Brooks B17 fanatics: your thoughts please!

For discussions about bikes and equipment.
freedomfighter

Brooks B17 fanatics: your thoughts please!

Postby freedomfighter » 20 Aug 2008, 3:24pm

I've had a B17 for about a hundred miles; I bought it new. Now, although the actual contact points are very comfy, the outside edges of the saddle surface are not. During a ride these areas dig into, well, my hamstring/buttock interface, if you get what I mean.

I have attached a picture (of a sample saddle, not my behind) for clarity: contact areas in blue, obviously; painful bits in pink.

What I'd like to know from you, please, is if the pink areas in the picture are going to break in significantly over the next few hundred miles, or whether I should just accept that the B17 doesn't suit me.

Image

cambsos
Posts: 58
Joined: 8 Jul 2007, 8:05am

Postby cambsos » 20 Aug 2008, 3:33pm

Not sure about breaking in, but if it doesn't try one of the Fizik saddles.
Those exact areas have the wing flex bit which has some give in it and would no doubt suit you just about right

mikeitup
Posts: 92
Joined: 31 Oct 2007, 4:53pm
Location: Walsall

re:

Postby mikeitup » 20 Aug 2008, 3:42pm

I had a similar problem when I first fitted mine.
Used it for my 7mile commute to work and was aching when I got to my destination. After a coupla days I decided to alter the saddle positioning.
It took me a while to get mine in a suitable position (I have a Flyer).
I just played around with saddle height, whether it needed to come forward or back, tilted up/down and have managed to find the right spot. I have been applying Brooks Proofide also. Done 150mile on it and it has been fine. I recommend padded cycling shorts. The Lusso ProGel one's are excellent.
Sorry mikeitup. The sig just had to go. The forum staff are revolting ! Graham

PW
Posts: 4519
Joined: 23 Jan 2007, 10:50am
Location: N. Derbys.

Postby PW » 20 Aug 2008, 4:04pm

It will break in, and faster if you give it plenty of proofide or ride it in the rain then proofide it. Possibly if you buy another in the future you might be better off with the Champion Narrow rather than the Standard but you should be able to tame this one.
As an aside, I reckon the leather on the new ones is harder than it used to be, anyone agree?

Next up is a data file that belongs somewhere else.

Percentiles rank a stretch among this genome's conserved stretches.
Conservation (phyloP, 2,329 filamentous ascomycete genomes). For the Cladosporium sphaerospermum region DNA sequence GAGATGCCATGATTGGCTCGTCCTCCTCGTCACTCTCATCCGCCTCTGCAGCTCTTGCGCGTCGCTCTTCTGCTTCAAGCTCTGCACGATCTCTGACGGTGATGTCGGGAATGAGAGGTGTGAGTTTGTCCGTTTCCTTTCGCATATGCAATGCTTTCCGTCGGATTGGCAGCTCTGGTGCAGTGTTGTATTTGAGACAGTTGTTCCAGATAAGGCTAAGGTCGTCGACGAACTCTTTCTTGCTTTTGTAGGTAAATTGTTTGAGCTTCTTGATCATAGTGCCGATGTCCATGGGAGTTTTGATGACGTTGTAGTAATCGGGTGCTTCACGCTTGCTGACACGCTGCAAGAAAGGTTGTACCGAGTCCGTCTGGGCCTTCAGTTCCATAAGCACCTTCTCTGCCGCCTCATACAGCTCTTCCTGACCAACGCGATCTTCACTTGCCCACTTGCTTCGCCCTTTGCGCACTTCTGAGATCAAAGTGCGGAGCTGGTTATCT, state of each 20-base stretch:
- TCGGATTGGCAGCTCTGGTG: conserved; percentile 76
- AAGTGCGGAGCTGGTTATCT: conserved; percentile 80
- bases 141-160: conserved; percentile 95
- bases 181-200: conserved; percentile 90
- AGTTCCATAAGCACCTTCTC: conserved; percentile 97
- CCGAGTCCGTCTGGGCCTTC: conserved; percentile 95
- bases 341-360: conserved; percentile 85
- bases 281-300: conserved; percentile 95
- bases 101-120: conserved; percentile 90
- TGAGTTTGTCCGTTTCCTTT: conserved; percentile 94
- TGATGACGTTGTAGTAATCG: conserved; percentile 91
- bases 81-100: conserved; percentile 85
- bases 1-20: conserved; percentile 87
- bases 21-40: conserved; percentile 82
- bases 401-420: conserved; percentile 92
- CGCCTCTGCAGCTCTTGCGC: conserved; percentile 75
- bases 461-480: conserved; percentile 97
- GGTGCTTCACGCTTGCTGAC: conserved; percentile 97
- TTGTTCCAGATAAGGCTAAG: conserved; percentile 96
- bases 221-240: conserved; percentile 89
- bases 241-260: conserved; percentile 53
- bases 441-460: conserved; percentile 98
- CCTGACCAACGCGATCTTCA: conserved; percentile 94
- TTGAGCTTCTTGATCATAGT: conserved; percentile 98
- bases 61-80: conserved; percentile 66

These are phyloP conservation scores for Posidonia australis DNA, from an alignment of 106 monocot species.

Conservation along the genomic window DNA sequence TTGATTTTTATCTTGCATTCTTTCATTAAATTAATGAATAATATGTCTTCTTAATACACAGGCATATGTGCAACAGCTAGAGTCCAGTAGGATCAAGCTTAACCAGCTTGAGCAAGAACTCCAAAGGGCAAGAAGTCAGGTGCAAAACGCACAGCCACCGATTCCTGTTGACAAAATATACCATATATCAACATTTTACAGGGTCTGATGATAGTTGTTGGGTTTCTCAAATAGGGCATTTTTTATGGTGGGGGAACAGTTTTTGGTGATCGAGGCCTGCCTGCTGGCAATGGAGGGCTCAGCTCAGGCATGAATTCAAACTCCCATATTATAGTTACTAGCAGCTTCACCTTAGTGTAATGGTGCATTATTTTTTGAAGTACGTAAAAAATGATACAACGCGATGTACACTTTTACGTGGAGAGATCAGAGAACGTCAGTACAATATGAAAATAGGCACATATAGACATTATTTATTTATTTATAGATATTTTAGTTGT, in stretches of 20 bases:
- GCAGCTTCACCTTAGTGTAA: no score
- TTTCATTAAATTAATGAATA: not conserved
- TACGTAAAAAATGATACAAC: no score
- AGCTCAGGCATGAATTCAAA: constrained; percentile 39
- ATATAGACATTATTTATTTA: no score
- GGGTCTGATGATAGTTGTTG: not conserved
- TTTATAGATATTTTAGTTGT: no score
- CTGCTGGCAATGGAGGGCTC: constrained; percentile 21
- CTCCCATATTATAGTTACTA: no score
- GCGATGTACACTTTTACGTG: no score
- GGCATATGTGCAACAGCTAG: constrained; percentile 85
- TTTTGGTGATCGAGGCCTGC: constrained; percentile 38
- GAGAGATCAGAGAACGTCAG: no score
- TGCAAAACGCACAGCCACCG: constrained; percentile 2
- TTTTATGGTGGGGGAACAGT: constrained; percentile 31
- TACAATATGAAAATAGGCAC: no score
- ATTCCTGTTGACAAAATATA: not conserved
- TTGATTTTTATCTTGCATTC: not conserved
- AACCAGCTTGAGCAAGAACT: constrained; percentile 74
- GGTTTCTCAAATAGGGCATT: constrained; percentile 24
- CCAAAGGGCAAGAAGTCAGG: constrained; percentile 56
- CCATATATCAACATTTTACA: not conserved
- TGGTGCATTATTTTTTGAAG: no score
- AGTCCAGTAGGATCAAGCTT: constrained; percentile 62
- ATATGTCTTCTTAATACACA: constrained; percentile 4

If at first you don't succeed - cheat!!

User avatar
Basil W Bloke
Posts: 191
Joined: 4 Apr 2007, 9:37pm

Postby Basil W Bloke » 20 Aug 2008, 5:53pm

I recently replaced my 10 year old B17 recently, with a new B17 :D
The mistake I made was to simply remove the old saddle from the clamp and replace it with the new. Thinking "Job Done"
After a week I was in real pain, in exactly the area you describe. As I knew that I have a Brooks Bum I was somewhat confused.

Then I checked my saddle height properly. It was way too high! The difference in ride height between an old B17 and a new is quite something!

By the way, 100 miles is not really enough to break in a B17.
We are normal and we want our freedom
We are normal and we dig Bert Weedon

thirdcrank
Posts: 27998
Joined: 9 Jan 2007, 2:44pm

Postby thirdcrank » 20 Aug 2008, 6:43pm

PW wrote:As an aside, I reckon the leather on the new ones is harder than it used to be, anyone agree?


Some Brooks saddles seem to be rock hard. Perhaps 10 years ago, when Brooks were in and out of existence, I bought two for stock when they were on special offer at SJSC. The are both like bullets even though they are embossed 'pre-softened.' I hate to imagine what they were like in their natural state. On the other hand, I have a sprung 'Conquest' on my shopping bike, bought cheap from the CTC shop at the York Rally in the days when it was still called that. As supple as shoe leather - beautifully comfortable from day 1.

When they brought out the Professional in the early 60's, they were available 'pre-treated' which were softer and certainly required no breaking in. I went on a long tour of Scotland with one bought the day before I set off.

Incidentally, the present Brooks Pro is not the same shape as the original and has different rails - looks to me like a B17 without the holes.

aesmith
Posts: 548
Joined: 22 Feb 2008, 11:32am
Location: Aberdeenshire

Postby aesmith » 20 Aug 2008, 6:59pm

Both mine are the B17 Narrow. Maybe you just don't suit a wide saddle.

fatbob
Posts: 21
Joined: 5 Jun 2007, 11:45pm

Postby fatbob » 20 Aug 2008, 8:45pm

One of my legs is shorter than the other and I had a similar problem on the 'short leg side' of the standard saddle once the leather had started to soften up and sink down a bit. I switched to a b17 narrow and haven't had the problem recur. As for 100 miles being too short a distance for breaking in, I adopted the Sheldon Brown method (neatsfoot oil) with the narrow and had broken it in after a few hundred miles - a bonus as the B17 standard took forever to soften up, even with the application of Proofide. The only reason I returned to a Brooks is because of the long distance comfort - I don't think a bike used for shorter rides is worth the hassle.